Save £300 a month from birth until age 18 into a good Junior SIPP and your child’s pension could be worth £1.03 million when they come to retire even if they make no further contributions (retiring aged 65, assuming a 5% annual return).
The pros of investing in a pension for your children are primarily the tax benefits but you could also take a view that it’s better for them not to have access to this money until they’re sensible enough to know what to do with it! The cons are that you may not be around when they come to benefit from the money. Also you should check that the money can be transferred to a nominated person if your child dies before they can take their pension.
We like index-trackers at Moneymagpie. Investing in the stock market has the potential to create much better returns than savings accounts long term although this is not guaranteed of course.
Index-trackers are one of the cheapest and easiest ways to invest in the stock market, as we explain in this article.
Individual shares and unit trusts cannot normally be bought directly by a child but you can put one in a designated account using a bare trust for them.
Don’t forget that children have a long time to go before they need the money you’ll put away for them, so you can afford to be bold and put it into equities.
Parents and grandparents can buy Premium Bonds on behalf of under-16s.
The minimum purchase is £100 worth of bonds and the maximum holding is £30,000. We’re not big fans of Premium Bonds. The average return on them is equivalent to a 1.5% tax-free interest rate. The odds of a single bond winning in any one month are 24,000 to one, but each month you’re in with a chance of receiving a tax-free cheque for a sum ranging from £25 to £1 million. So if you’re a bit of a gambler it can be a safer way to have a flutter.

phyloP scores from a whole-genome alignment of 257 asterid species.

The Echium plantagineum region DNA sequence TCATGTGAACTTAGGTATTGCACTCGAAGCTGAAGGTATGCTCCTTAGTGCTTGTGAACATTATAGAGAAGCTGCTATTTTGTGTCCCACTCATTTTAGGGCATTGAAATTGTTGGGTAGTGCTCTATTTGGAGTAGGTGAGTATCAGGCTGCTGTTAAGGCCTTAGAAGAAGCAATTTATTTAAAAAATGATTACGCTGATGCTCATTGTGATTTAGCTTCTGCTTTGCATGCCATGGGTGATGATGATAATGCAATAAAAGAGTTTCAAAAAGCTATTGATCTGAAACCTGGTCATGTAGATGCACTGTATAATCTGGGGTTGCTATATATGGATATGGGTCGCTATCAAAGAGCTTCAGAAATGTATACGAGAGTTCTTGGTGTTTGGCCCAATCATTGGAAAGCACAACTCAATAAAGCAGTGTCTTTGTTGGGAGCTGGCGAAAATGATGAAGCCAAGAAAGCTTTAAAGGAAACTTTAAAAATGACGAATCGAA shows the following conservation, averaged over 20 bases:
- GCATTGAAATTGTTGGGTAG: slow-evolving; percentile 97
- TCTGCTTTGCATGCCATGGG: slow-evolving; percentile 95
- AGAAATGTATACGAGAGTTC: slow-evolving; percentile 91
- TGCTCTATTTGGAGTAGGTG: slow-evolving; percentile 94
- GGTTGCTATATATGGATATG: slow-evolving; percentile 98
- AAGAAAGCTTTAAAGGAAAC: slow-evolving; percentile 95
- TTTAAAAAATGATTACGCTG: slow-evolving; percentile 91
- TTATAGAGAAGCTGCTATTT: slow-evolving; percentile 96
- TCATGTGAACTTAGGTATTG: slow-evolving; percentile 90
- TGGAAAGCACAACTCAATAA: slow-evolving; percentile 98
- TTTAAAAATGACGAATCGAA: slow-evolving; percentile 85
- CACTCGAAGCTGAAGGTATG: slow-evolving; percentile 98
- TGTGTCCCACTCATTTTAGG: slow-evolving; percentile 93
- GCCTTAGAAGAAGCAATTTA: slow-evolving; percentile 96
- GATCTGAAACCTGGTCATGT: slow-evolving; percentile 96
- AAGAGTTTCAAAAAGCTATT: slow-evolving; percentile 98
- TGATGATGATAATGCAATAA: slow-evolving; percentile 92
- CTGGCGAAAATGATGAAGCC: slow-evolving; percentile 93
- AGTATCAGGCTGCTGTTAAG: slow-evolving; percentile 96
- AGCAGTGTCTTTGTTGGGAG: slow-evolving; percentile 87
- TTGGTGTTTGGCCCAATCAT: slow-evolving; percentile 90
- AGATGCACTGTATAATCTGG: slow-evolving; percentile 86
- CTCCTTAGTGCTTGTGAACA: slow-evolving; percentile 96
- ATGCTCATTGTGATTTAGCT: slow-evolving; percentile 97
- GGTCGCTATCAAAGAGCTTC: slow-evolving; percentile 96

Gold as an investment has done extremely well over the last ten years. Having traded at about $270 an ounce in 2001, it currently fetches about $1,450 (according to Goldprice.org). Of course, you have to factor in the exchange rate between sterling and dollars when you buy gold as the price is set in dollars.
You can buy gold or silver coins, bullion and even jewellery for your kids. Gold and silver coins and jewellery can become highly collectible. There are lots of other ways to invest in gold too as you can see in our ‘Investing in Gold’ article.
Some bank accounts are specifically designed for children. Generally the best ones are those that restrict access.
For example, Halifax’s Kid’s Regular Saver account pays 6% (fixed for a year).
We’re not too impressed by pretty much anything else that’s called a ‘Children’s fund’ or something like ‘Send your little darlings to university special growth fund’. These packaged-up, highly-marketed products (you can get them through your bank or other sales outlets) are usually overpriced and underperforming.
We would like to say that friendly societies do good products for investing for children but, again, they tend to have high charges and really don’t perform that well. They might have nice brochures but in the main they’re not worth it.